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The Times
The Times
The Times
is a British daily (Monday to Saturday) national newspaper based in London, England. It began in 1785 under the title The Daily Universal Register, adopting its current name on 1 January 1788. The Times and its sister paper The Sunday Times
The Sunday Times
(founded in 1821) are published by Times Newspapers, since 1981 a subsidiary of News UK, itself wholly owned by News Corp
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Rail Transport
Rail transport
Rail transport
is a means of transferring of passengers and goods on wheeled vehicles running on rails, also known as tracks. It is also commonly referred to as train transport. In contrast to road transport, where vehicles run on a prepared flat surface, rail vehicles (rolling stock) are directionally guided by the tracks on which they run. Tracks usually consist of steel rails, installed on ties (sleepers) and ballast, on which the rolling stock, usually fitted with metal wheels, moves
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Penny Press
Penny press
Penny press
newspapers were cheap, tabloid-style newspapers mass-produced in the United States from the 1830s onwards. Mass production of inexpensive newspapers became possible following the shift from hand-crafted to steam-powered printing.[1] Famous for costing one cent while other newspapers cost around 6 cents, penny press papers were revolutionary in making the news accessible to middle class citizens for a reasonable price.Contents1 History 2 Political factors 3 Journalists 4 ReferencesHistory[edit]The NY Herald penny pressThe Penny PressFirst Public Copy Lynde M
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Walter Montgomery Jackson
Walter Montgomery Jackson (1863–1923) was the founder of encyclopedia publisher Grolier, Inc., and he was the partner of Horace Everett Hooper in publishing the 10th edition of the Encyclopædia Britannica and in developing its 11th edition. He split with Hooper in 1908-1909 in a nasty legal fight after failing to wrest control of the Britannica from Hooper, Early life and career[edit] Jackson was born in Newton Lower Falls, Massachusetts, and he began to work cleaning the bookshop and offices of Estes and Lauriat in Boston, ten miles from his birthplace. By the age of 22, he was a partner in the firm, overseeing the manufacturing and publishing. He helped expand the distribution of the firm, but quickly became involved in other publishing ventures as part-owner or director. Jackson founded the Grolier Society, which specialized in making extra-fine editions of classics and rare literature
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Encyclopædia Britannica
The Encyclopædia Britannica
Encyclopædia Britannica
( Latin
Latin
for "British Encyclopaedia"), published by Encyclopædia Britannica, Inc., is a general knowledge English-language
English-language
encyclopaedia. It is written by about 100 full-time editors and more than 4,000 contributors, who have included 110 Nobel Prize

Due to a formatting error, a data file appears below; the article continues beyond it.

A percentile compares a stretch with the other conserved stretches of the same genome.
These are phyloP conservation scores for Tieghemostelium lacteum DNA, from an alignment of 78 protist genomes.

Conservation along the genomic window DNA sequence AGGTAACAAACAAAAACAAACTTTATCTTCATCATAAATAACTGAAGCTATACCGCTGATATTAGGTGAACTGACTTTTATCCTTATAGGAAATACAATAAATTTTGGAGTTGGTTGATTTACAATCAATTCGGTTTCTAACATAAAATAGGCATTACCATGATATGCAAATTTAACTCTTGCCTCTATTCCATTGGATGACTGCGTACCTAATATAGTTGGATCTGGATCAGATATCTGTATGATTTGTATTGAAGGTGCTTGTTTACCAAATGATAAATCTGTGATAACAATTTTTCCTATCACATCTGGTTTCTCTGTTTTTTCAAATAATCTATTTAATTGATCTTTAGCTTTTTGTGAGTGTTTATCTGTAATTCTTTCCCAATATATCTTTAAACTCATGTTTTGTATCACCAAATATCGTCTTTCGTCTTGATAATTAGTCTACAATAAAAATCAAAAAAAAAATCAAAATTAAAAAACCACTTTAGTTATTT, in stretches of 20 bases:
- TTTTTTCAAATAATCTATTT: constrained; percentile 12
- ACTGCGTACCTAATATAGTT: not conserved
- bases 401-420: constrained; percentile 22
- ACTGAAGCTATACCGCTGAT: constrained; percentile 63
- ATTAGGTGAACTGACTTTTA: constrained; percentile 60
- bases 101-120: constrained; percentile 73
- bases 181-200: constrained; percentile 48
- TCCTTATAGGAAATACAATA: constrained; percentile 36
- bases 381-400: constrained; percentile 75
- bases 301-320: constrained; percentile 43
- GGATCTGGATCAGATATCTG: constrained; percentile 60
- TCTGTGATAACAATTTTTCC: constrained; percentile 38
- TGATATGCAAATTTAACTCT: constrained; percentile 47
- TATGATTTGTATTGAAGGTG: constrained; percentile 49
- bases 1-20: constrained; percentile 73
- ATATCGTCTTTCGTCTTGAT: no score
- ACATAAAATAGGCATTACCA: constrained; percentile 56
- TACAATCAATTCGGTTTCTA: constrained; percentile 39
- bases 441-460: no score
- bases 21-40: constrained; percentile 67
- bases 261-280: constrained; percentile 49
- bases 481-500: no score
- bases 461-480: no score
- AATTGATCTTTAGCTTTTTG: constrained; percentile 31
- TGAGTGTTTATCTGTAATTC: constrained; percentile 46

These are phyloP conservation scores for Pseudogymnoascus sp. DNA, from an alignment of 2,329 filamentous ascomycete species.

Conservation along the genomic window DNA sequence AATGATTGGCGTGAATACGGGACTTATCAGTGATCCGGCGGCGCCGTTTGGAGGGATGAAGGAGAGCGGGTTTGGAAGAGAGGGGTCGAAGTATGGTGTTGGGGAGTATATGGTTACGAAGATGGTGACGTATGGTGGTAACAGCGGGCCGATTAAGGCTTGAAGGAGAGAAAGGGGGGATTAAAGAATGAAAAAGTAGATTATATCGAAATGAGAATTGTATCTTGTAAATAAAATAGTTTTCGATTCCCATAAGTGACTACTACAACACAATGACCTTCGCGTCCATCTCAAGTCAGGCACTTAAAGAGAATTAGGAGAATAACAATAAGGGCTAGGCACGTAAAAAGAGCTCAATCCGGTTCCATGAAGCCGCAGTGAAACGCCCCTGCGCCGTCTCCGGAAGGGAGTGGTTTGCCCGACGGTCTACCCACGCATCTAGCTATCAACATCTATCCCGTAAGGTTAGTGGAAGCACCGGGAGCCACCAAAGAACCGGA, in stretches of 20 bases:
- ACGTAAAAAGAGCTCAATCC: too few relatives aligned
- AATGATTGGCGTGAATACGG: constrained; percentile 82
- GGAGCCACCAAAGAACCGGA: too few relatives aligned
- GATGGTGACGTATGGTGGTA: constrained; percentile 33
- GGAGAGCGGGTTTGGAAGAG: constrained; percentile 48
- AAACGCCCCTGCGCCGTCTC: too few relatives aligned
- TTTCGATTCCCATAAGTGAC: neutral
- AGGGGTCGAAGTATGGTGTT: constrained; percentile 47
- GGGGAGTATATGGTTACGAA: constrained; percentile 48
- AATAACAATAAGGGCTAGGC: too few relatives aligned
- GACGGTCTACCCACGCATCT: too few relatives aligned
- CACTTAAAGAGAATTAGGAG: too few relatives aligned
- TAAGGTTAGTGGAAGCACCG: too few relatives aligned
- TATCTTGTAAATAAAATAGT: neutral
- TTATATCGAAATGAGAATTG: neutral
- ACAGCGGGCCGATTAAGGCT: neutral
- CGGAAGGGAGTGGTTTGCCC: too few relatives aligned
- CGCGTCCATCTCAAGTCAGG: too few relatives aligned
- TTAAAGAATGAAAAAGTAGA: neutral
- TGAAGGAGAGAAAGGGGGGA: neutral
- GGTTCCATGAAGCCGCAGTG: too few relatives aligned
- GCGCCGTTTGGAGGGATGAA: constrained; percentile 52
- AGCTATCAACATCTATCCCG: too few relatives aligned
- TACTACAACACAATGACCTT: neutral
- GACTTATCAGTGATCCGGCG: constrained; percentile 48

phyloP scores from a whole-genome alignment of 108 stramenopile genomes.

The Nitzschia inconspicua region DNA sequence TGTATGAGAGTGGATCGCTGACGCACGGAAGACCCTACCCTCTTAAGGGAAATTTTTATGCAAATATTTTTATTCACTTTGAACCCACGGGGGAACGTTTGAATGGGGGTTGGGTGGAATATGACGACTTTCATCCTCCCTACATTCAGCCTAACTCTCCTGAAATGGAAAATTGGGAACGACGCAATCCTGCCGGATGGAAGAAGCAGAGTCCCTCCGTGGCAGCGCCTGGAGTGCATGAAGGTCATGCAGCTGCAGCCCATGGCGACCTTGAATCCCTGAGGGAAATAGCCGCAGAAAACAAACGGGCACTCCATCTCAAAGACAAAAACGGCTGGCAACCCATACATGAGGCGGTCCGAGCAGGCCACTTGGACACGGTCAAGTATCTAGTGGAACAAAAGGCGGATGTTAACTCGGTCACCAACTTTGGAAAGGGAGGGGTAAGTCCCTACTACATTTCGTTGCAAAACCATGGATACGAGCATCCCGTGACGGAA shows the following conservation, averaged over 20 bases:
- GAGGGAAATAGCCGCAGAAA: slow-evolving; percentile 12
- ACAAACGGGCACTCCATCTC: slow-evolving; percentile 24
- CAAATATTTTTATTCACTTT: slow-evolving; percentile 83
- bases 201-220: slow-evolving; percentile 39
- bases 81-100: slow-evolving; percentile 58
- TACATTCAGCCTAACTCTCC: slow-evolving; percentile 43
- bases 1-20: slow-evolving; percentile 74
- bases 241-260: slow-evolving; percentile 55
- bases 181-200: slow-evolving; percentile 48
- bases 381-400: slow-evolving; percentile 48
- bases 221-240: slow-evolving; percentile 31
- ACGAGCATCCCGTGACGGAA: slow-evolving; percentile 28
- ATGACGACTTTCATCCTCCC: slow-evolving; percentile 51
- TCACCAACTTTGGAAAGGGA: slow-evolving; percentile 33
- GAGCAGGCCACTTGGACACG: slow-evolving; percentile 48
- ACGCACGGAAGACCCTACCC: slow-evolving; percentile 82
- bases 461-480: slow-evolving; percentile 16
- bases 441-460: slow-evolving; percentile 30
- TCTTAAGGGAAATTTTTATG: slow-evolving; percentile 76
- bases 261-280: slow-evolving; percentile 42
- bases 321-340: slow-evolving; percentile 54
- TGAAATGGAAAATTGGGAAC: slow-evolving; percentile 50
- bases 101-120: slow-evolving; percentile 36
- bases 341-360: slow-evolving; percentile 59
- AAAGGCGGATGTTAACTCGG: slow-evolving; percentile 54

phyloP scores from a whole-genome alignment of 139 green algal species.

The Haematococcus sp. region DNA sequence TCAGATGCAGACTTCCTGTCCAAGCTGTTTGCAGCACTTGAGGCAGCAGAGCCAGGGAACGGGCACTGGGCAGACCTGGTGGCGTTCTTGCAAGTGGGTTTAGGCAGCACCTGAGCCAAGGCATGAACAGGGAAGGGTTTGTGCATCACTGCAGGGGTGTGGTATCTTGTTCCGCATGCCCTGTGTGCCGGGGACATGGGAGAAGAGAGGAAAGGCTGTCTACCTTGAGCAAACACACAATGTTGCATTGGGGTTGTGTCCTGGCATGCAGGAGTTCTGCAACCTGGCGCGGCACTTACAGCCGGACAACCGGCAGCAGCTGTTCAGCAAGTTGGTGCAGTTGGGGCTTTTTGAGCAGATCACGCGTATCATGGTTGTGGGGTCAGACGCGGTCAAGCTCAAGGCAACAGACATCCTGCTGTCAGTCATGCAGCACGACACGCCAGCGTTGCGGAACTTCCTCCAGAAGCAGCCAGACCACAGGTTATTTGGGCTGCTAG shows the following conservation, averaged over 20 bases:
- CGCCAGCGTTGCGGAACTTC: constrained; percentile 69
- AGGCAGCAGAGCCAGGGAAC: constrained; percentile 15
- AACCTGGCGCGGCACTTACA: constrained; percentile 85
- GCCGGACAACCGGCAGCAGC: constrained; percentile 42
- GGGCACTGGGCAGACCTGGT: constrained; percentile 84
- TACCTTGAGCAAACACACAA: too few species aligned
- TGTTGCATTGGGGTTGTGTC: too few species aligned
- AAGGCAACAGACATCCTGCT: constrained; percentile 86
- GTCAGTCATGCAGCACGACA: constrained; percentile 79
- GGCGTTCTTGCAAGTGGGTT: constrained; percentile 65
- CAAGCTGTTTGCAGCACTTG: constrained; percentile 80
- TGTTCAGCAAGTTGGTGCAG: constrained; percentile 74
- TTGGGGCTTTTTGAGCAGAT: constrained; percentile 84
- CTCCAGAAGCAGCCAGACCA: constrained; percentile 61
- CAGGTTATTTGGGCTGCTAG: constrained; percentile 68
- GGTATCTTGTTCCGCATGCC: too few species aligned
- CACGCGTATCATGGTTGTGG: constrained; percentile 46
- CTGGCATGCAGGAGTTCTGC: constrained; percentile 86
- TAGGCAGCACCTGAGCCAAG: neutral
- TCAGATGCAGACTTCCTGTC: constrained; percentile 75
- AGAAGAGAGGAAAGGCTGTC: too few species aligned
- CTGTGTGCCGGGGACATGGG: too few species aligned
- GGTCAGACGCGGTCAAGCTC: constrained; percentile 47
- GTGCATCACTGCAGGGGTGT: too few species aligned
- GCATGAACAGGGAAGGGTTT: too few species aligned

Nobel Prize
winners and five American presidents. The 2010 version of the 15th edition, which spans 32 volumes[1] and 32,640 pages, was the last printed edition; digital content and distribution has continued since then. The Britannica is the oldest English-language
English-language
encyclopaedia still in production. It was first published between 1768 and 1771 in the Scottish capital of Edinburgh, as three volumes
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Centre-right
Centre-right politics or center-right politics (American English), also referred to as moderate-right politics, are politics that lean to the right of the left–right political spectrum, but are closer to the centre than other right-wing variants
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London Bridge
Coordinates: 51°30′29″N 0°05′16″W / 51.50806°N 0.08778°W / 51.50806; -0.08778London Bridge London Bridge
London Bridge
in 2006Coordinates 51°30′29″N 0°05′16″W / 51.50806°N 0.08778°W / 51.50806; -0.08778Carries Five lanes of the A3Crosses River ThamesLocale Central LondonMaintained by Bridge House Estates, City of London
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Monotype Corporation
Monotype Imaging
Monotype Imaging
Holdings, Inc. is a Delaware corporation
Delaware corporation
based in Woburn, Massachusetts. It specialises in digital typesetting and typeface design as well as text and imaging solutions for use with consumer electronics devices.[2] Monotype Imaging
Monotype Imaging
Holdings and its predecessors and subsidiaries have been responsible for many developments in printing technology—in particular the Monotype machine, which was the first fully mechanical typesetter, and the Linotype machine[citation needed]—and the design and production of typefaces in the 19th and 20th centuries
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Reform Act 1832
The Representation of the People Act 1832 (known informally as the 1832 Reform Act, Great Reform Act or First Reform Act to distinguish it from subsequent Reform Acts) was an Act of Parliament
Act of Parliament